A Beautiful Mind

This was one of those movies I wasn't excited about seeing, but I'd seen everything else, and it was a boring Sunday afternoon, so I thought "what the hey". I'd already heard some critics call this film lyrical and moving; others, mawkish and manipulative. In the end, I should have listened to that latter group.

Okay, A Beautiful Mind isn't that bad. But it's just more of the same old Oscar-hungry mediocrity we see every year around this time. Russell Crowe stars as John Nash, the Nobel Prize-winning mathematician who came up with some significant economic theories, then spent the rest of his life dealing with severe schizophrenia. This film touches on some of his groundbreaking ideas, shows him going cuckoo, and lets him romance pretty Jennifer Connelly.

Ron Howard must be tired of all the Opie Taylor/Richie Cunningham gags, but he remains an All-American Director of All-American Movies: obvious, sweet-natured, frothy work. It's hard to expect anything challenging from him, even when he tackles a subject as tricky as schizophrenia. To wit: in order to show the workings of Nash's "beautiful mind", Howard resorts to some hokey visual effects, suggesting that a genius's brain actually sees little glowing lines around objects in real life. (Jodie Foster earlier pulled this trick in Little Man Tate.)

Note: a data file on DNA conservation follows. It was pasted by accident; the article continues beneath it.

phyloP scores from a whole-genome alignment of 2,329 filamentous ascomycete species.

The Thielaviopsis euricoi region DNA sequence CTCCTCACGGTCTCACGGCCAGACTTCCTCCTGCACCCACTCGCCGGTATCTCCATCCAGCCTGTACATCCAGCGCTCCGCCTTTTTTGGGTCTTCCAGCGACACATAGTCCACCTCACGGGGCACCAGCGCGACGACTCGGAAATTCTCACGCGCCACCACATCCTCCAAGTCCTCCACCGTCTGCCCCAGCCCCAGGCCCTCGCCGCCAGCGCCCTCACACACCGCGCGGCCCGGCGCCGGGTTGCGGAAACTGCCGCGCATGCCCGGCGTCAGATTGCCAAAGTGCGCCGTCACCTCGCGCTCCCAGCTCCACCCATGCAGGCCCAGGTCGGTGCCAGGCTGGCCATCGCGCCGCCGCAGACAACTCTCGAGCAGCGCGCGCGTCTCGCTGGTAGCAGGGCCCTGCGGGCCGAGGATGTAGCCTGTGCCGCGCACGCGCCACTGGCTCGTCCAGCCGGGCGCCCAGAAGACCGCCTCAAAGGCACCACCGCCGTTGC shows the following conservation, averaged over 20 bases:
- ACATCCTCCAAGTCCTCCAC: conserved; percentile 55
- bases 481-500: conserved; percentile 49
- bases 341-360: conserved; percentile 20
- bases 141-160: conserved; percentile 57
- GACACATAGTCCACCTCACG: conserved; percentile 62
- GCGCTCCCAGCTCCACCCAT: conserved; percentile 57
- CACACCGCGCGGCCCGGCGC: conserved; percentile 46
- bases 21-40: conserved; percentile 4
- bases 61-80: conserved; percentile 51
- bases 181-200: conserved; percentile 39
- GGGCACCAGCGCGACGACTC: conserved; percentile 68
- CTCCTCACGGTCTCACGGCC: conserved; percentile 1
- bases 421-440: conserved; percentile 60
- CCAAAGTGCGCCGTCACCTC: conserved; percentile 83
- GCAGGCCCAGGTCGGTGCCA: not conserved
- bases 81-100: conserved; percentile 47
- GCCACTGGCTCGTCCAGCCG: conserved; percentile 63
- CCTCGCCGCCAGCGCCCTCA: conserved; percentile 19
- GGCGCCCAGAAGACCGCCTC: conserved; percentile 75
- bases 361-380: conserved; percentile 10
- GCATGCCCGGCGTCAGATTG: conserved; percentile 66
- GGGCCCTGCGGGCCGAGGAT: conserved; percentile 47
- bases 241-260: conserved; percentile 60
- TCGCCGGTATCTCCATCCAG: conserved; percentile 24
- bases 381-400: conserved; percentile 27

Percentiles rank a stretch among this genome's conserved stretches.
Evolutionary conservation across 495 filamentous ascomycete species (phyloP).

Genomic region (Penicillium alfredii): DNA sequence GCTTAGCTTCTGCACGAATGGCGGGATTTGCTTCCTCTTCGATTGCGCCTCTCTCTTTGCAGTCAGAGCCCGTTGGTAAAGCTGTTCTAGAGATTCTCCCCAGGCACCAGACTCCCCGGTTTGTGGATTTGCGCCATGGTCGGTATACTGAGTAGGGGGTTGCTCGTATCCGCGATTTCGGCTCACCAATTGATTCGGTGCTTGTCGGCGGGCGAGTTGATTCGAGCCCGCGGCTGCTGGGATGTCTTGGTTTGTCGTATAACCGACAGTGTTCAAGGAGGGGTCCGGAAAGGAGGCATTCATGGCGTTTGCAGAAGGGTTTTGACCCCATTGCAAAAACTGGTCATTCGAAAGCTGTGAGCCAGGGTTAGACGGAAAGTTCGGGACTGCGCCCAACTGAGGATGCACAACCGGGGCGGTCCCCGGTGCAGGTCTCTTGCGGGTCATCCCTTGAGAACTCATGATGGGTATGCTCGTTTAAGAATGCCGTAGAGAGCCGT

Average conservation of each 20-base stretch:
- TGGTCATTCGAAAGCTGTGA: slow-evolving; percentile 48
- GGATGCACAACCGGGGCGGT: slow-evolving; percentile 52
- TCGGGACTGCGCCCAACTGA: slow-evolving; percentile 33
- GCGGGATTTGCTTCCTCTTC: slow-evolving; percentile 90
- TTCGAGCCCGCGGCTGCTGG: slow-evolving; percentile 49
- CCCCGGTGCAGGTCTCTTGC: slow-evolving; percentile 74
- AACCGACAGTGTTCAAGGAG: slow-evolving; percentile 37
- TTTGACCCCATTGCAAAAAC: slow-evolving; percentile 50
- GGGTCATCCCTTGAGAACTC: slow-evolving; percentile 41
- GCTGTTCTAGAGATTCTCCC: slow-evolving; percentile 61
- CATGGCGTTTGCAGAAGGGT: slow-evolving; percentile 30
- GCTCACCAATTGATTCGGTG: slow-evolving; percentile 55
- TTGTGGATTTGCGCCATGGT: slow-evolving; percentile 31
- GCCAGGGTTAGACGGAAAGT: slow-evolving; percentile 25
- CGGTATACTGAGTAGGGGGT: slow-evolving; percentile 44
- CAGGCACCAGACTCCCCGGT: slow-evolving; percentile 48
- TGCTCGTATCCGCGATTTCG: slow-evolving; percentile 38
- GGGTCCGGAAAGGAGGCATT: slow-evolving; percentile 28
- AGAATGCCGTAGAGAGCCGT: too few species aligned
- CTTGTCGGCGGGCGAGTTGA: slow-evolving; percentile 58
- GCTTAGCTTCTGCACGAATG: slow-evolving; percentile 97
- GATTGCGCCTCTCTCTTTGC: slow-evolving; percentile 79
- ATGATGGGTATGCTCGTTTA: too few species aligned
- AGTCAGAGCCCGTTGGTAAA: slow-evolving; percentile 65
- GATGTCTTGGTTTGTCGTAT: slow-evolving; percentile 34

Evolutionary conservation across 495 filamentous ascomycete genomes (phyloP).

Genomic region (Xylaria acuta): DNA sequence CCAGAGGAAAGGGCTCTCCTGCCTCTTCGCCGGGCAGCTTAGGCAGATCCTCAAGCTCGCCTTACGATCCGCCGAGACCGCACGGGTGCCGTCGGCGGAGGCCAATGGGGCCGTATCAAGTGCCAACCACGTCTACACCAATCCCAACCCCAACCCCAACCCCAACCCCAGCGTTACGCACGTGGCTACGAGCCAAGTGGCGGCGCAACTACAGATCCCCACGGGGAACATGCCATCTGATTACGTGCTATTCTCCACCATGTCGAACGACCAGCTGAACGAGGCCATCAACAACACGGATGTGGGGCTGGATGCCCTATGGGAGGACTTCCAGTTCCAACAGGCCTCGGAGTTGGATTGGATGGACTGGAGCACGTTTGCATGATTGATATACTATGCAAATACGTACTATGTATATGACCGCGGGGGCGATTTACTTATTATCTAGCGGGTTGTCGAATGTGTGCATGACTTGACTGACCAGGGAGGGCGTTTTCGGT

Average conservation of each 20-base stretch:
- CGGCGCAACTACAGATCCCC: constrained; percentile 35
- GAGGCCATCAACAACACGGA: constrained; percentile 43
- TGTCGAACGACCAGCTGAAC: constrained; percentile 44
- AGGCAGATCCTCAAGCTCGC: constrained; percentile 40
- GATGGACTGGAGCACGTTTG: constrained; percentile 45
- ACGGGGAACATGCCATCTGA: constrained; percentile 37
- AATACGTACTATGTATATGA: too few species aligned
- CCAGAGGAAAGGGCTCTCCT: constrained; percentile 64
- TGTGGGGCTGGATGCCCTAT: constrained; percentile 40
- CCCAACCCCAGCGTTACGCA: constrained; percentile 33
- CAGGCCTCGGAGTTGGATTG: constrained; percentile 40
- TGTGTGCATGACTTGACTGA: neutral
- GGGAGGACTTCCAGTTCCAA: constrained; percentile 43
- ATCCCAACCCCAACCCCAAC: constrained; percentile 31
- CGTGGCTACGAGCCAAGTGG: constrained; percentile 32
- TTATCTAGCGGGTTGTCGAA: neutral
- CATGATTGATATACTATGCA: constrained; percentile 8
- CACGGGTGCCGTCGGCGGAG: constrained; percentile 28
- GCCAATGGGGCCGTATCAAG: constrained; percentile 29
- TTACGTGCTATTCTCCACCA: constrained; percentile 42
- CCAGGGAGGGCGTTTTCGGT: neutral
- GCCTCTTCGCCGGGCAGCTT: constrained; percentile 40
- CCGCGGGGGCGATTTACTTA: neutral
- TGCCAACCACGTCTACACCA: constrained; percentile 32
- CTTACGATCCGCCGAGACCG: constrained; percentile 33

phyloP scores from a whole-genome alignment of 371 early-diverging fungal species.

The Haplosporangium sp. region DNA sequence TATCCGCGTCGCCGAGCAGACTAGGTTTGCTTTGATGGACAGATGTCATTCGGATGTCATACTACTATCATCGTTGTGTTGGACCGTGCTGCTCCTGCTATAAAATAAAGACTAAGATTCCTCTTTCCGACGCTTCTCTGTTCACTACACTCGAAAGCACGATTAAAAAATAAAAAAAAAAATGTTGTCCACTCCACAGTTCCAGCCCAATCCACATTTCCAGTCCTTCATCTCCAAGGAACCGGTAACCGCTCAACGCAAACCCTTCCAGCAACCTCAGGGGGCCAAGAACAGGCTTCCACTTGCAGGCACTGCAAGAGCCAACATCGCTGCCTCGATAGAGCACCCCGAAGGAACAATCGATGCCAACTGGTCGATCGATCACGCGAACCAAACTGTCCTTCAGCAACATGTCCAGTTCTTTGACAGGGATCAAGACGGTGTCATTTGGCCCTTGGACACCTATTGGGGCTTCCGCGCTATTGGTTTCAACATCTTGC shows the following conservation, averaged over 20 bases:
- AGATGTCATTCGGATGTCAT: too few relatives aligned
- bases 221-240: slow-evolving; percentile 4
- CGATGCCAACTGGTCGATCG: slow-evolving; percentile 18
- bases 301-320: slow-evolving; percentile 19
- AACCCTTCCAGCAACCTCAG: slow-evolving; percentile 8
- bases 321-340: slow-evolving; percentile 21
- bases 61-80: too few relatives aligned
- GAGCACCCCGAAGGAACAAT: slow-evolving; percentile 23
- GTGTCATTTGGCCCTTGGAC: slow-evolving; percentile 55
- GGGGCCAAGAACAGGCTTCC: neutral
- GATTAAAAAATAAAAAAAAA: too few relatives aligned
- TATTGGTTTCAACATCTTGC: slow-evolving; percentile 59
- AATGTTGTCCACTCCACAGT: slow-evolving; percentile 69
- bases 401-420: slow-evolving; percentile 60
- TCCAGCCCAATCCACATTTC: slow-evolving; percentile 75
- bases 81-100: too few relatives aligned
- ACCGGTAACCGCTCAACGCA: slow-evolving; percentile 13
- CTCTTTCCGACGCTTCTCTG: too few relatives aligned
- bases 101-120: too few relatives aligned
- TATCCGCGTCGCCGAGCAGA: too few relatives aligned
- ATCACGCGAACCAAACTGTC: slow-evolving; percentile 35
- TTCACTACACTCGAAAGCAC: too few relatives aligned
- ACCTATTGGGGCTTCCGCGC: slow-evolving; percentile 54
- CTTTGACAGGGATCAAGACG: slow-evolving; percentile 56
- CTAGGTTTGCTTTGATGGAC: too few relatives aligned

Russell Crowe is good as a character who, if put in a better film, would be fascinating: his Nash is arrogant, obsessive, and self-loathing. And it's to the movie's credit that his disease is never "cured" but merely dealt with. Of course, that's a fact of Nash's life, and it's hard to fudge that – although Howard and screenwriter Akiva Goldsman mess with a lot of other real-life details. For instance, in the film, Nash hallucinates that Russian agents are pursuing him. In real life, he thought it was aliens. The change is understandable from a dramatic standpoint – the film would have been unintentionally hilarious if little green men were chasing Russell Crowe around – but it's just the tip of the iceberg. Similarly, the ageless Jennifer Connelly ably portrays that old Hollywood standby, the Long-Suffering But Unquestionably Devoted Wife. In real life, Nash's wife divorced him, only to remarry him a few years later. Perhaps the less you know about the man that A Beautiful Mind is actually about, the more you will enjoy the film.